Judge David Johnson would risk the annihilation of all of creation if he could go back in time and not watch this movie.
My brain hates me.
Someone in some sort of position of knowledge please tell me this: why does an utterly incomprehensible @#$%-burger like this worthless "movie" score a DVD release, and we're denied the digital bliss that could be Pia Zadora's immortal scifi hair metal musical Voyage of the Rock Aliens? I'm sure you might have at least a couple of favorites you'd be the first in line to purchase if a studio exec shared your movie taste. However, I can't think of a single person, demented or otherwise, that has been clamoring for the triumphant unveiling of Urban Legends on DVD, a collection of moving images that total up to abject incoherence.
Where to start? How about this: this movie makes no sense. None. Zero. It opens with an idiot late night talk show host named Rusty DeFage delivering a monologue highlighted by jokes about a dog humping his leg. He then introduces the movie proper, which is made up of seven separate horror shorts. Not long into the first segment—"Graveyard," about a guy desperate to make out with a unattractive woman in his car in the middle of a cemetery—I realized to my utter terror that this DeFage jackass will be riffing throughout the film, and bringing the razor wit and insightful commentary of an unfunny ten year-old to the proceedings.
According to the disc synopsis and the warning title screen on front end of the disc, these segments are dramatic reenactments of actual FBI cases. Maybe they were. Frankly I'm not interested in even taking the time to click through Wikipedia to verify that claim. Whatever they're based on, they're not scary—each segment is poorly acted and executed (and pretty much impossible to see thanks to some of the worst video quality I've ever seen on the format) and though you might be able to discern some rudimentary gore, DeFage's commentary and the laugh track—yes, laugh track!—do little to pump up the tension.
The stories you can look forward to: "Graveyard" (the hook on the car door urban legend), "Crackwhores" (nurses that drink blood, which is not a tenth as cool as it sounds), "Bucky Bob" (some fat guy who sticks a vacuum cleaner or something up his butt—really), "Don't Go in the Basement" (hapless victims massacred in a basement), "Broken Needle in Arm" (that about sums it up), "Crackhead Dentist" (a dentist, presumably on crack, screwing around with people's mouths) and "Vampire Eye Surgeon" (this bit is so stupid and pointless, the synopsis on the disc case simply reads "Aaaaaarrggggghhhhhhhh!"). None of this is funny or scary or makes even a molecule of sense.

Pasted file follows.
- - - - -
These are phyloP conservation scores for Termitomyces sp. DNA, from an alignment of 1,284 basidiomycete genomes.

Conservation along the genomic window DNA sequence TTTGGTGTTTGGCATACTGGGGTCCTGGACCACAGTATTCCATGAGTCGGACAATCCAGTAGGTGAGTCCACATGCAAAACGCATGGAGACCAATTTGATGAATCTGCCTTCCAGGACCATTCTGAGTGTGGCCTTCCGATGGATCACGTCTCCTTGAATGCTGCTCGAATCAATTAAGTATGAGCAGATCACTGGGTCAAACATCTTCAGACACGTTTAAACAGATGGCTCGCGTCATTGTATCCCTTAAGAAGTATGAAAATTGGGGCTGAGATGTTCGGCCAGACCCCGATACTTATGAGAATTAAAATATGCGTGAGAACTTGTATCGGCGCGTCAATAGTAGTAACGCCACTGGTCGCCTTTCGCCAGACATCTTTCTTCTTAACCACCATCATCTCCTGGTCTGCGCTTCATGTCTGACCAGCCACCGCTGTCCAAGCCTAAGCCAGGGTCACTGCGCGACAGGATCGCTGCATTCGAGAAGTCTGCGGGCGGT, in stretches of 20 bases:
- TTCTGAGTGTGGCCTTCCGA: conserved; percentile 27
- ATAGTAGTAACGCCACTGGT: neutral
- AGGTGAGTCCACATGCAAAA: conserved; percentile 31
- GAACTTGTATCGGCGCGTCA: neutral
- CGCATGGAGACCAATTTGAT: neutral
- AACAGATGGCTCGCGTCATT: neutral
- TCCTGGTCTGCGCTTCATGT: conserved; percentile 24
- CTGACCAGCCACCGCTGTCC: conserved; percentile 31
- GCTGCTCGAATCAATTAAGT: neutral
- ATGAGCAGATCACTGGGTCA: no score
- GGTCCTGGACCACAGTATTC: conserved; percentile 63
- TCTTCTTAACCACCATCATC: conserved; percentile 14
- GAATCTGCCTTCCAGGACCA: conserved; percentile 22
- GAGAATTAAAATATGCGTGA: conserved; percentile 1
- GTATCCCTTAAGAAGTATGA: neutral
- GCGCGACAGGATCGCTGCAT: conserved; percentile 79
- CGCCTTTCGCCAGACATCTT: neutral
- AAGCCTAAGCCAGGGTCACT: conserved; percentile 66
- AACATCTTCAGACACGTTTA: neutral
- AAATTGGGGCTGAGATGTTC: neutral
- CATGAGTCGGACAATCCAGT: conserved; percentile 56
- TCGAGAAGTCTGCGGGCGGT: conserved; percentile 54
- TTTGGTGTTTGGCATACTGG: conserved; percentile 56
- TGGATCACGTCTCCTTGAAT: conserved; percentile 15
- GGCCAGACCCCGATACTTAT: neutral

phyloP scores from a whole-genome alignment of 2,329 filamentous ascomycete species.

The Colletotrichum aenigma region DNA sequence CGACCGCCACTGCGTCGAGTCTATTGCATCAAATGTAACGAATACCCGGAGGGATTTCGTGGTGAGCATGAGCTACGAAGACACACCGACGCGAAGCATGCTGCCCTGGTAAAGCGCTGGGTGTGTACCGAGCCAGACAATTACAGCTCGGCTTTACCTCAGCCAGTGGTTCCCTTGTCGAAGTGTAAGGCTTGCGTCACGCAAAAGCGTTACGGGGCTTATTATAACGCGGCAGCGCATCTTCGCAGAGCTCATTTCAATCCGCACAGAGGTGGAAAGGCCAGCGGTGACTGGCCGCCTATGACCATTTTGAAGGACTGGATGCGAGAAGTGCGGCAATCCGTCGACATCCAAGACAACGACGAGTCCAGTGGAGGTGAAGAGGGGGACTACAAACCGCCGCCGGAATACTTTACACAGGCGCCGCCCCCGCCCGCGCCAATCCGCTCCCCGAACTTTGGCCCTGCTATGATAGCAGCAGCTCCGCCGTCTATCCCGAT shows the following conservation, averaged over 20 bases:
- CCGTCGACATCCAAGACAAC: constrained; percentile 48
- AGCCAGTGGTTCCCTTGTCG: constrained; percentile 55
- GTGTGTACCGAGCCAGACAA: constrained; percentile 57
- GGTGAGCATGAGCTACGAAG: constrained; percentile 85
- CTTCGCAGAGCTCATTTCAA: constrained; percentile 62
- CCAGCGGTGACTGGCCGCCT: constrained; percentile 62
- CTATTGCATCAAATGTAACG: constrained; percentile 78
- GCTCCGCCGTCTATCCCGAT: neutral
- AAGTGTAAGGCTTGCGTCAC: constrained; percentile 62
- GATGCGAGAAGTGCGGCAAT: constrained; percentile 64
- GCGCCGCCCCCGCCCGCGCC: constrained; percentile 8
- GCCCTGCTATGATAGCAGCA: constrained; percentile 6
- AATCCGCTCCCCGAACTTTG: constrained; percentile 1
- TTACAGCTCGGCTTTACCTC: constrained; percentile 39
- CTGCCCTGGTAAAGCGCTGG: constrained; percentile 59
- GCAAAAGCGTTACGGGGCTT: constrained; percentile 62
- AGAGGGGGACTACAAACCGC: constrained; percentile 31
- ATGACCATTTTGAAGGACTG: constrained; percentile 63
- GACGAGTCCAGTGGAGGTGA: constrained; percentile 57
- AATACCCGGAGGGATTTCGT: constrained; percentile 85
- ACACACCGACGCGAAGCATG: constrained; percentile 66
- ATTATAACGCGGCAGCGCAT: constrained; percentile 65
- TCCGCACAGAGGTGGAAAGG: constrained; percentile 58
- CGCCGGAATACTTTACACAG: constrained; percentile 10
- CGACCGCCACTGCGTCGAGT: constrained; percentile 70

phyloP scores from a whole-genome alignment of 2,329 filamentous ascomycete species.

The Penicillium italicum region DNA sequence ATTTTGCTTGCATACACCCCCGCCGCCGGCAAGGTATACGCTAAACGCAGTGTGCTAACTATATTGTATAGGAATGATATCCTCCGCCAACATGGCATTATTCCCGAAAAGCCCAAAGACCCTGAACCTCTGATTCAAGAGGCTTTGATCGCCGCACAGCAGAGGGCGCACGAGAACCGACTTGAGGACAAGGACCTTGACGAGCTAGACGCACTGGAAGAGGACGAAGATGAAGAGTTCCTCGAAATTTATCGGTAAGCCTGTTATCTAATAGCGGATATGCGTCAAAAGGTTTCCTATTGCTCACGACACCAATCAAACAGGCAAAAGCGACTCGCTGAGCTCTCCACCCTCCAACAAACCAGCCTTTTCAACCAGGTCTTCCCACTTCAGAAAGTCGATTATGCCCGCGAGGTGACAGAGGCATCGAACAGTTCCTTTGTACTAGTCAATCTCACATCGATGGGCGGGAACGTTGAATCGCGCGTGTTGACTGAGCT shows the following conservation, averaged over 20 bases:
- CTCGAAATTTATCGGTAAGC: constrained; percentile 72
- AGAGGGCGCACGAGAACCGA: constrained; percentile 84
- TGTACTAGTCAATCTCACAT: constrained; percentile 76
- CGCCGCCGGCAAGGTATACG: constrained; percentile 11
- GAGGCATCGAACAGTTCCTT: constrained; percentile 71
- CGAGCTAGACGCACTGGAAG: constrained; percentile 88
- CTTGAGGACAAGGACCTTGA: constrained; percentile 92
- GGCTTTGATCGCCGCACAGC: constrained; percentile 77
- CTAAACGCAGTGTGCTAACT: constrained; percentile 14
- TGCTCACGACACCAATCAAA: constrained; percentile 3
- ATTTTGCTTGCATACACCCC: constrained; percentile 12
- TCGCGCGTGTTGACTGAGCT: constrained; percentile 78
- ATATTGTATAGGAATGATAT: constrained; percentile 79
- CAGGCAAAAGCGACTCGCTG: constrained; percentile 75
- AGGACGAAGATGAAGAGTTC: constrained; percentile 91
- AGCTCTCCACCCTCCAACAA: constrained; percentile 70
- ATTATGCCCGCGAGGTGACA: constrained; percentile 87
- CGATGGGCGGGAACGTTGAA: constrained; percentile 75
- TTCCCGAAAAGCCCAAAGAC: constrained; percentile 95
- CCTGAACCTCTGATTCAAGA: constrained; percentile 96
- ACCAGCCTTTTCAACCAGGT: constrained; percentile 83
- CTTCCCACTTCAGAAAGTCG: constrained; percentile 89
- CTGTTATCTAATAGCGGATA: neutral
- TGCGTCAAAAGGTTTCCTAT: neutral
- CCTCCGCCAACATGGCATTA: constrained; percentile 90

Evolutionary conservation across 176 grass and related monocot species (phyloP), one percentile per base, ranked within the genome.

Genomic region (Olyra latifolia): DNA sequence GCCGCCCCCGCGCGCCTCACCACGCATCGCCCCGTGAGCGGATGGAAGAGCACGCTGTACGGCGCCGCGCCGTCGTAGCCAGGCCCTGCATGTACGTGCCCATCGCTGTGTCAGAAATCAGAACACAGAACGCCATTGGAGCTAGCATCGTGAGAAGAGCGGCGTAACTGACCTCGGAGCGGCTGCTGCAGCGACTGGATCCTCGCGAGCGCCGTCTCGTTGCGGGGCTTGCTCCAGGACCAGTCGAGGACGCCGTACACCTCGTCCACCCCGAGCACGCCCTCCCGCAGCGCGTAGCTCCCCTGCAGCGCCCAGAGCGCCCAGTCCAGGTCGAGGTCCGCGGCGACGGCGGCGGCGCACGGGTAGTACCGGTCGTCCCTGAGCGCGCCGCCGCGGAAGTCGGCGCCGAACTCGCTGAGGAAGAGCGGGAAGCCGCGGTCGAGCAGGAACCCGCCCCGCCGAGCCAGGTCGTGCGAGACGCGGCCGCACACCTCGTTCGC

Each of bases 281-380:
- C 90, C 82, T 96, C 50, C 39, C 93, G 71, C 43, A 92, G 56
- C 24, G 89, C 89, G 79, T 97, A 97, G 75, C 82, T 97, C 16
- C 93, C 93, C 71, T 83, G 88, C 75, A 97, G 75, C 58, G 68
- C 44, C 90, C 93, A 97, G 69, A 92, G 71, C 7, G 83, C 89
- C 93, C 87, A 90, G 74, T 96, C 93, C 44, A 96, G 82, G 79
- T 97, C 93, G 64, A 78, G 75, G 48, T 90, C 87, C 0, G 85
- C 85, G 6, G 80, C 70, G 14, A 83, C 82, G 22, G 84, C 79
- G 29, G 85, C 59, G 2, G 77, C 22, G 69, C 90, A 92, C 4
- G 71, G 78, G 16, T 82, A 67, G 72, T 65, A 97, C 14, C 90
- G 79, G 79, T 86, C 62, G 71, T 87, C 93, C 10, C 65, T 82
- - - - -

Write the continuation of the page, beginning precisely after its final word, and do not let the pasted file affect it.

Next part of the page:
What really pushes Urban Legends into prime WTF territory are the random insertions of sketch comedy and female genitalia. In between segments, and to fill up the runtime I'm guessing, the clowns behind this DVD tossed in some dated, painfully unfunny sketch comedy and scenes of nude women sitting on the toilet. These moments are grabbed from other sources, essentially making Urban Legends a stumbling, hideous cinematic Frakenstein's monster that's even more mentally challenged than the actual Frankenstein's monster.
If you're harboring a scintilla of interest in scoping out this pathetic DVD, allow me to extinguish it. Even if what I described appeals to you, the horrendous technical treatment will ensure that all entertainment value is soundly pulverized. The full frame picture is just about the worst ever, dirty, grainy and any other derogatory adjective you could conjure to describe a piss-poor video transfer. During the segments, this thing looks like it was projected on a cave wall using a low-wattage bulb. The 2.0 stereo track is muted and scratchy. On extra: a preview of "The Art of Nude Bowling."
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Scales of Justice
Studio: MVD Visual
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